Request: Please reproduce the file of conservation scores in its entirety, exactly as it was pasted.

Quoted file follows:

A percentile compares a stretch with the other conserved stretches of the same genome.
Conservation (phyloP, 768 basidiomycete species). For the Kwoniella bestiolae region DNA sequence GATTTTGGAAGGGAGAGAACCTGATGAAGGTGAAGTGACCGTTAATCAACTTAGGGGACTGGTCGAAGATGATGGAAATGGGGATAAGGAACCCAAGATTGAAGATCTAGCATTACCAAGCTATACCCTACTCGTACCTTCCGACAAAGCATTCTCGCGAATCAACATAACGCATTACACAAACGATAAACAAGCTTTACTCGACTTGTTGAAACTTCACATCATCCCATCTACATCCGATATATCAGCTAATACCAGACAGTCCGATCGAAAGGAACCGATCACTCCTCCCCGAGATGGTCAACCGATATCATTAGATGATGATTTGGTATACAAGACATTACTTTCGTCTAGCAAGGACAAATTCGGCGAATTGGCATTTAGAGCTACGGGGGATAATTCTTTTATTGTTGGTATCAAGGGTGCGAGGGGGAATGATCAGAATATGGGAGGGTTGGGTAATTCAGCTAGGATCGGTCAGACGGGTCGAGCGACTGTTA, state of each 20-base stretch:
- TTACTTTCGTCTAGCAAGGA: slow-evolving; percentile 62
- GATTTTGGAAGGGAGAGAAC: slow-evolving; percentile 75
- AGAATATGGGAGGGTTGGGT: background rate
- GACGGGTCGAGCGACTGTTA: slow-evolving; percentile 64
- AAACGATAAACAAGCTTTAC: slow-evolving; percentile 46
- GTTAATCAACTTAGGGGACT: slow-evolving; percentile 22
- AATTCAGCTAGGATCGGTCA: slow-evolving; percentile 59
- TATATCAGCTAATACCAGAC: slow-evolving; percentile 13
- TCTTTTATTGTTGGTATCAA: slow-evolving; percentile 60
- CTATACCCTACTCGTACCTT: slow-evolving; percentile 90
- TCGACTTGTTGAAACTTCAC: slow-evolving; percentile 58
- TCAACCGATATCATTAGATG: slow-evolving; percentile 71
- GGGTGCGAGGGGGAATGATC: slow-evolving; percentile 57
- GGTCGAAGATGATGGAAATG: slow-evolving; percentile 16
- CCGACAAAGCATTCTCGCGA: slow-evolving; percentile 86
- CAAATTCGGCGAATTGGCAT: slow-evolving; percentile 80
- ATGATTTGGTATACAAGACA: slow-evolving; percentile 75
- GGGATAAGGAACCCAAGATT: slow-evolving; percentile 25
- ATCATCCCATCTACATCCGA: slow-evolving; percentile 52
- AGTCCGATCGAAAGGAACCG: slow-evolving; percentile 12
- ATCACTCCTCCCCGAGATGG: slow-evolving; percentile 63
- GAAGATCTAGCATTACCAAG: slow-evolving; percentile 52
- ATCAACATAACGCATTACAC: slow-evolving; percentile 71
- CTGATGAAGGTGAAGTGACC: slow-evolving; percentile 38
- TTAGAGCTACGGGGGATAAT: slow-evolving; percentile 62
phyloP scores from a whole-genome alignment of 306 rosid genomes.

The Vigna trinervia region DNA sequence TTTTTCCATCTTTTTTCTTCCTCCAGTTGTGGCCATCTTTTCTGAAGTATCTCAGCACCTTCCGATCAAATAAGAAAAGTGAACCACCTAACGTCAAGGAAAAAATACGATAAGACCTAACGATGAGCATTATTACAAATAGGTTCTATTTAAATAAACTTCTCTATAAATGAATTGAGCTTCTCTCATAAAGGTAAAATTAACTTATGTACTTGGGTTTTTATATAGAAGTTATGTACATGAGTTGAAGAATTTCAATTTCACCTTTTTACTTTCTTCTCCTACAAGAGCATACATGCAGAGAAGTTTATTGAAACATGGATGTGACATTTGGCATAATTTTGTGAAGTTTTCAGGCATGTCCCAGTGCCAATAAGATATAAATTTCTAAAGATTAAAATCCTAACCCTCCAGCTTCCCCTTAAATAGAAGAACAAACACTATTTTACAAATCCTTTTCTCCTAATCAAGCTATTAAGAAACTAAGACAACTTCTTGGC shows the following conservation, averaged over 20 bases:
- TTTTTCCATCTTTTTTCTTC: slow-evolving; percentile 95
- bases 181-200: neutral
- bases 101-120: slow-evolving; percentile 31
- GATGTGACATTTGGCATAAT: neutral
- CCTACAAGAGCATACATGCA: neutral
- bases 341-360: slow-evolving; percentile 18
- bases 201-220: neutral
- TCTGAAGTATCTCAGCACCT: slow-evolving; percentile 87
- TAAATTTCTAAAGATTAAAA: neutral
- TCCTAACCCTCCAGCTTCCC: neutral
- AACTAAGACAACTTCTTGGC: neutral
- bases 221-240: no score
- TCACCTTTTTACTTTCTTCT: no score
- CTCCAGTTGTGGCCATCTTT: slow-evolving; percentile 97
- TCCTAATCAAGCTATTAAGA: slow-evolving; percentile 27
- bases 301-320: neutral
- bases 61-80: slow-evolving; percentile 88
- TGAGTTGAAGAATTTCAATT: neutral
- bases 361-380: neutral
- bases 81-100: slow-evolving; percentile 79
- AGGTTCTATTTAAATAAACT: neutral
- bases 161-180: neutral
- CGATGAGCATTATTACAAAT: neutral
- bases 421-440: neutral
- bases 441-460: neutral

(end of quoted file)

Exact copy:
A percentile compares a stretch with the other conserved stretches of the same genome.
Conservation (phyloP, 768 basidiomycete species). For the Kwoniella bestiolae region DNA sequence GATTTTGGAAGGGAGAGAACCTGATGAAGGTGAAGTGACCGTTAATCAACTTAGGGGACTGGTCGAAGATGATGGAAATGGGGATAAGGAACCCAAGATTGAAGATCTAGCATTACCAAGCTATACCCTACTCGTACCTTCCGACAAAGCATTCTCGCGAATCAACATAACGCATTACACAAACGATAAACAAGCTTTACTCGACTTGTTGAAACTTCACATCATCCCATCTACATCCGATATATCAGCTAATACCAGACAGTCCGATCGAAAGGAACCGATCACTCCTCCCCGAGATGGTCAACCGATATCATTAGATGATGATTTGGTATACAAGACATTACTTTCGTCTAGCAAGGACAAATTCGGCGAATTGGCATTTAGAGCTACGGGGGATAATTCTTTTATTGTTGGTATCAAGGGTGCGAGGGGGAATGATCAGAATATGGGAGGGTTGGGTAATTCAGCTAGGATCGGTCAGACGGGTCGAGCGACTGTTA, state of each 20-base stretch:
- TTACTTTCGTCTAGCAAGGA: slow-evolving; percentile 62
- GATTTTGGAAGGGAGAGAAC: slow-evolving; percentile 75
- AGAATATGGGAGGGTTGGGT: background rate
- GACGGGTCGAGCGACTGTTA: slow-evolving; percentile 64
- AAACGATAAACAAGCTTTAC: slow-evolving; percentile 46
- GTTAATCAACTTAGGGGACT: slow-evolving; percentile 22
- AATTCAGCTAGGATCGGTCA: slow-evolving; percentile 59
- TATATCAGCTAATACCAGAC: slow-evolving; percentile 13
- TCTTTTATTGTTGGTATCAA: slow-evolving; percentile 60
- CTATACCCTACTCGTACCTT: slow-evolving; percentile 90
- TCGACTTGTTGAAACTTCAC: slow-evolving; percentile 58
- TCAACCGATATCATTAGATG: slow-evolving; percentile 71
- GGGTGCGAGGGGGAATGATC: slow-evolving; percentile 57
- GGTCGAAGATGATGGAAATG: slow-evolving; percentile 16
- CCGACAAAGCATTCTCGCGA: slow-evolving; percentile 86
- CAAATTCGGCGAATTGGCAT: slow-evolving; percentile 80
- ATGATTTGGTATACAAGACA: slow-evolving; percentile 75
- GGGATAAGGAACCCAAGATT: slow-evolving; percentile 25
- ATCATCCCATCTACATCCGA: slow-evolving; percentile 52
- AGTCCGATCGAAAGGAACCG: slow-evolving; percentile 12
- ATCACTCCTCCCCGAGATGG: slow-evolving; percentile 63
- GAAGATCTAGCATTACCAAG: slow-evolving; percentile 52
- ATCAACATAACGCATTACAC: slow-evolving; percentile 71
- CTGATGAAGGTGAAGTGACC: slow-evolving; percentile 38
- TTAGAGCTACGGGGGATAAT: slow-evolving; percentile 62
phyloP scores from a whole-genome alignment of 306 rosid genomes.

The Vigna trinervia region DNA sequence TTTTTCCATCTTTTTTCTTCCTCCAGTTGTGGCCATCTTTTCTGAAGTATCTCAGCACCTTCCGATCAAATAAGAAAAGTGAACCACCTAACGTCAAGGAAAAAATACGATAAGACCTAACGATGAGCATTATTACAAATAGGTTCTATTTAAATAAACTTCTCTATAAATGAATTGAGCTTCTCTCATAAAGGTAAAATTAACTTATGTACTTGGGTTTTTATATAGAAGTTATGTACATGAGTTGAAGAATTTCAATTTCACCTTTTTACTTTCTTCTCCTACAAGAGCATACATGCAGAGAAGTTTATTGAAACATGGATGTGACATTTGGCATAATTTTGTGAAGTTTTCAGGCATGTCCCAGTGCCAATAAGATATAAATTTCTAAAGATTAAAATCCTAACCCTCCAGCTTCCCCTTAAATAGAAGAACAAACACTATTTTACAAATCCTTTTCTCCTAATCAAGCTATTAAGAAACTAAGACAACTTCTTGGC shows the following conservation, averaged over 20 bases:
- TTTTTCCATCTTTTTTCTTC: slow-evolving; percentile 95
- bases 181-200: neutral
- bases 101-120: slow-evolving; percentile 31
- GATGTGACATTTGGCATAAT: neutral
- CCTACAAGAGCATACATGCA: neutral
- bases 341-360: slow-evolving; percentile 18
- bases 201-220: neutral
- TCTGAAGTATCTCAGCACCT: slow-evolving; percentile 87
- TAAATTTCTAAAGATTAAAA: neutral
- TCCTAACCCTCCAGCTTCCC: neutral
- AACTAAGACAACTTCTTGGC: neutral
- bases 221-240: no score
- TCACCTTTTTACTTTCTTCT: no score
- CTCCAGTTGTGGCCATCTTT: slow-evolving; percentile 97
- TCCTAATCAAGCTATTAAGA: slow-evolving; percentile 27
- bases 301-320: neutral
- bases 61-80: slow-evolving; percentile 88
- TGAGTTGAAGAATTTCAATT: neutral
- bases 361-380: neutral
- bases 81-100: slow-evolving; percentile 79
- AGGTTCTATTTAAATAAACT: neutral
- bases 161-180: neutral
- CGATGAGCATTATTACAAAT: neutral
- bases 421-440: neutral
- bases 441-460: neutral